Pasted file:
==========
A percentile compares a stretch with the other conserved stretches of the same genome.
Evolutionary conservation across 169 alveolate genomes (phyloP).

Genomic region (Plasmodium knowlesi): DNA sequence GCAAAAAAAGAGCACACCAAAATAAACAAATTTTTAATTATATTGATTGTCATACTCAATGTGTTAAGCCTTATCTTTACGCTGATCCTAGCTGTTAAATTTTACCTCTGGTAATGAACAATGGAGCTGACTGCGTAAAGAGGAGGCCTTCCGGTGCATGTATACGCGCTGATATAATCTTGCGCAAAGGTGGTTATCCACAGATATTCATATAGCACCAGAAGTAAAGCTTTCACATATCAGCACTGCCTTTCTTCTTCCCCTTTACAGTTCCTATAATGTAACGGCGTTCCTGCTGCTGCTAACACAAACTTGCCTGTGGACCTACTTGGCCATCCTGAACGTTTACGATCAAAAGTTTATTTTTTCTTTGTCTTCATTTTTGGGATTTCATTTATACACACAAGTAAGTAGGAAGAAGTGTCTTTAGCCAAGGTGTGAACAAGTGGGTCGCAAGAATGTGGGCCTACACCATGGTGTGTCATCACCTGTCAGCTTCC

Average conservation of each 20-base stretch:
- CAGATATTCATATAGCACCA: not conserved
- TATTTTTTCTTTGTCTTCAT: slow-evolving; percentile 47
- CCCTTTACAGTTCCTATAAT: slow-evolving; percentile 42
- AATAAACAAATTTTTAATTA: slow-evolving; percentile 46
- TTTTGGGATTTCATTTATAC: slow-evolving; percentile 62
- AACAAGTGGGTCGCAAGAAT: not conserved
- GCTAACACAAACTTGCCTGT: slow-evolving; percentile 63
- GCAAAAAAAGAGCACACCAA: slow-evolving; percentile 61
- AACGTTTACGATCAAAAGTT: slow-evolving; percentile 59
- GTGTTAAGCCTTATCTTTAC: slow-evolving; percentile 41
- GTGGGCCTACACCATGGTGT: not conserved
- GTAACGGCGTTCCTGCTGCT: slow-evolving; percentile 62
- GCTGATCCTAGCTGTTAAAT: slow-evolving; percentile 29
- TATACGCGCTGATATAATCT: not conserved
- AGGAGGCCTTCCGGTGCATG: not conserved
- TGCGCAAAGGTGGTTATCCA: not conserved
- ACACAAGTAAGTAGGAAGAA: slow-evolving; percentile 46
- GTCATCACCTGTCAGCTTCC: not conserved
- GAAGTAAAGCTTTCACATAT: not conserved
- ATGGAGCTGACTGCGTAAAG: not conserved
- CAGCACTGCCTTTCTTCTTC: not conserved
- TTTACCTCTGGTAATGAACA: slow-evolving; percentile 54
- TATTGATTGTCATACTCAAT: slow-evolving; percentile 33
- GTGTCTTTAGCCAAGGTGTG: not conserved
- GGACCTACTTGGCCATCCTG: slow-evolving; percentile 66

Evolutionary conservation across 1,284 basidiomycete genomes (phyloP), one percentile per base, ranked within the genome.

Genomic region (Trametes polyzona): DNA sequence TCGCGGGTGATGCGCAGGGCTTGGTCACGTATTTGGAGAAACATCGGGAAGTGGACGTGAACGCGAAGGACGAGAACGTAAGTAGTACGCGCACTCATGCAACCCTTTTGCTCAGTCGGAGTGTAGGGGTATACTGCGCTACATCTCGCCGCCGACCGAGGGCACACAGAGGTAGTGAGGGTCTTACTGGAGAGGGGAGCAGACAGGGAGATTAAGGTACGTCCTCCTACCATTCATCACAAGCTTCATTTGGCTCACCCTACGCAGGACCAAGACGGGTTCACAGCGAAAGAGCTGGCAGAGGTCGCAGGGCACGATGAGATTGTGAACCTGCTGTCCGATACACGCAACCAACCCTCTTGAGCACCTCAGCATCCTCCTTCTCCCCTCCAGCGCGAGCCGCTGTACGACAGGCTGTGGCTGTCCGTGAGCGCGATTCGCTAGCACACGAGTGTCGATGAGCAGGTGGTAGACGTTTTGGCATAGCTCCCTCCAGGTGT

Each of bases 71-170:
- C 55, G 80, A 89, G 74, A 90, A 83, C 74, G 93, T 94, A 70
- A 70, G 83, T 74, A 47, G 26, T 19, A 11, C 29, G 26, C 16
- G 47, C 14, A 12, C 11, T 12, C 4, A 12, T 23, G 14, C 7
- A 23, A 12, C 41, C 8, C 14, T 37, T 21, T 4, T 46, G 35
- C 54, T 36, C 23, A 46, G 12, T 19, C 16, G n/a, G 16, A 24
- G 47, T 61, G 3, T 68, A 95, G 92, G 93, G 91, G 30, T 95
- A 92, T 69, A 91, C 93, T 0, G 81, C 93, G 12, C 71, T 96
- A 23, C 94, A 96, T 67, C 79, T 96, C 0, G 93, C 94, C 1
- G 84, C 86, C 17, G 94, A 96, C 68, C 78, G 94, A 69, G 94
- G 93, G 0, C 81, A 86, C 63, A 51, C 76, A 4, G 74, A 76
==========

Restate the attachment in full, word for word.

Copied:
A percentile compares a stretch with the other conserved stretches of the same genome.
Evolutionary conservation across 169 alveolate genomes (phyloP).

Genomic region (Plasmodium knowlesi): DNA sequence GCAAAAAAAGAGCACACCAAAATAAACAAATTTTTAATTATATTGATTGTCATACTCAATGTGTTAAGCCTTATCTTTACGCTGATCCTAGCTGTTAAATTTTACCTCTGGTAATGAACAATGGAGCTGACTGCGTAAAGAGGAGGCCTTCCGGTGCATGTATACGCGCTGATATAATCTTGCGCAAAGGTGGTTATCCACAGATATTCATATAGCACCAGAAGTAAAGCTTTCACATATCAGCACTGCCTTTCTTCTTCCCCTTTACAGTTCCTATAATGTAACGGCGTTCCTGCTGCTGCTAACACAAACTTGCCTGTGGACCTACTTGGCCATCCTGAACGTTTACGATCAAAAGTTTATTTTTTCTTTGTCTTCATTTTTGGGATTTCATTTATACACACAAGTAAGTAGGAAGAAGTGTCTTTAGCCAAGGTGTGAACAAGTGGGTCGCAAGAATGTGGGCCTACACCATGGTGTGTCATCACCTGTCAGCTTCC

Average conservation of each 20-base stretch:
- CAGATATTCATATAGCACCA: not conserved
- TATTTTTTCTTTGTCTTCAT: slow-evolving; percentile 47
- CCCTTTACAGTTCCTATAAT: slow-evolving; percentile 42
- AATAAACAAATTTTTAATTA: slow-evolving; percentile 46
- TTTTGGGATTTCATTTATAC: slow-evolving; percentile 62
- AACAAGTGGGTCGCAAGAAT: not conserved
- GCTAACACAAACTTGCCTGT: slow-evolving; percentile 63
- GCAAAAAAAGAGCACACCAA: slow-evolving; percentile 61
- AACGTTTACGATCAAAAGTT: slow-evolving; percentile 59
- GTGTTAAGCCTTATCTTTAC: slow-evolving; percentile 41
- GTGGGCCTACACCATGGTGT: not conserved
- GTAACGGCGTTCCTGCTGCT: slow-evolving; percentile 62
- GCTGATCCTAGCTGTTAAAT: slow-evolving; percentile 29
- TATACGCGCTGATATAATCT: not conserved
- AGGAGGCCTTCCGGTGCATG: not conserved
- TGCGCAAAGGTGGTTATCCA: not conserved
- ACACAAGTAAGTAGGAAGAA: slow-evolving; percentile 46
- GTCATCACCTGTCAGCTTCC: not conserved
- GAAGTAAAGCTTTCACATAT: not conserved
- ATGGAGCTGACTGCGTAAAG: not conserved
- CAGCACTGCCTTTCTTCTTC: not conserved
- TTTACCTCTGGTAATGAACA: slow-evolving; percentile 54
- TATTGATTGTCATACTCAAT: slow-evolving; percentile 33
- GTGTCTTTAGCCAAGGTGTG: not conserved
- GGACCTACTTGGCCATCCTG: slow-evolving; percentile 66

Evolutionary conservation across 1,284 basidiomycete genomes (phyloP), one percentile per base, ranked within the genome.

Genomic region (Trametes polyzona): DNA sequence TCGCGGGTGATGCGCAGGGCTTGGTCACGTATTTGGAGAAACATCGGGAAGTGGACGTGAACGCGAAGGACGAGAACGTAAGTAGTACGCGCACTCATGCAACCCTTTTGCTCAGTCGGAGTGTAGGGGTATACTGCGCTACATCTCGCCGCCGACCGAGGGCACACAGAGGTAGTGAGGGTCTTACTGGAGAGGGGAGCAGACAGGGAGATTAAGGTACGTCCTCCTACCATTCATCACAAGCTTCATTTGGCTCACCCTACGCAGGACCAAGACGGGTTCACAGCGAAAGAGCTGGCAGAGGTCGCAGGGCACGATGAGATTGTGAACCTGCTGTCCGATACACGCAACCAACCCTCTTGAGCACCTCAGCATCCTCCTTCTCCCCTCCAGCGCGAGCCGCTGTACGACAGGCTGTGGCTGTCCGTGAGCGCGATTCGCTAGCACACGAGTGTCGATGAGCAGGTGGTAGACGTTTTGGCATAGCTCCCTCCAGGTGT

Each of bases 71-170:
- C 55, G 80, A 89, G 74, A 90, A 83, C 74, G 93, T 94, A 70
- A 70, G 83, T 74, A 47, G 26, T 19, A 11, C 29, G 26, C 16
- G 47, C 14, A 12, C 11, T 12, C 4, A 12, T 23, G 14, C 7
- A 23, A 12, C 41, C 8, C 14, T 37, T 21, T 4, T 46, G 35
- C 54, T 36, C 23, A 46, G 12, T 19, C 16, G n/a, G 16, A 24
- G 47, T 61, G 3, T 68, A 95, G 92, G 93, G 91, G 30, T 95
- A 92, T 69, A 91, C 93, T 0, G 81, C 93, G 12, C 71, T 96
- A 23, C 94, A 96, T 67, C 79, T 96, C 0, G 93, C 94, C 1
- G 84, C 86, C 17, G 94, A 96, C 68, C 78, G 94, A 69, G 94
- G 93, G 0, C 81, A 86, C 63, A 51, C 76, A 4, G 74, A 76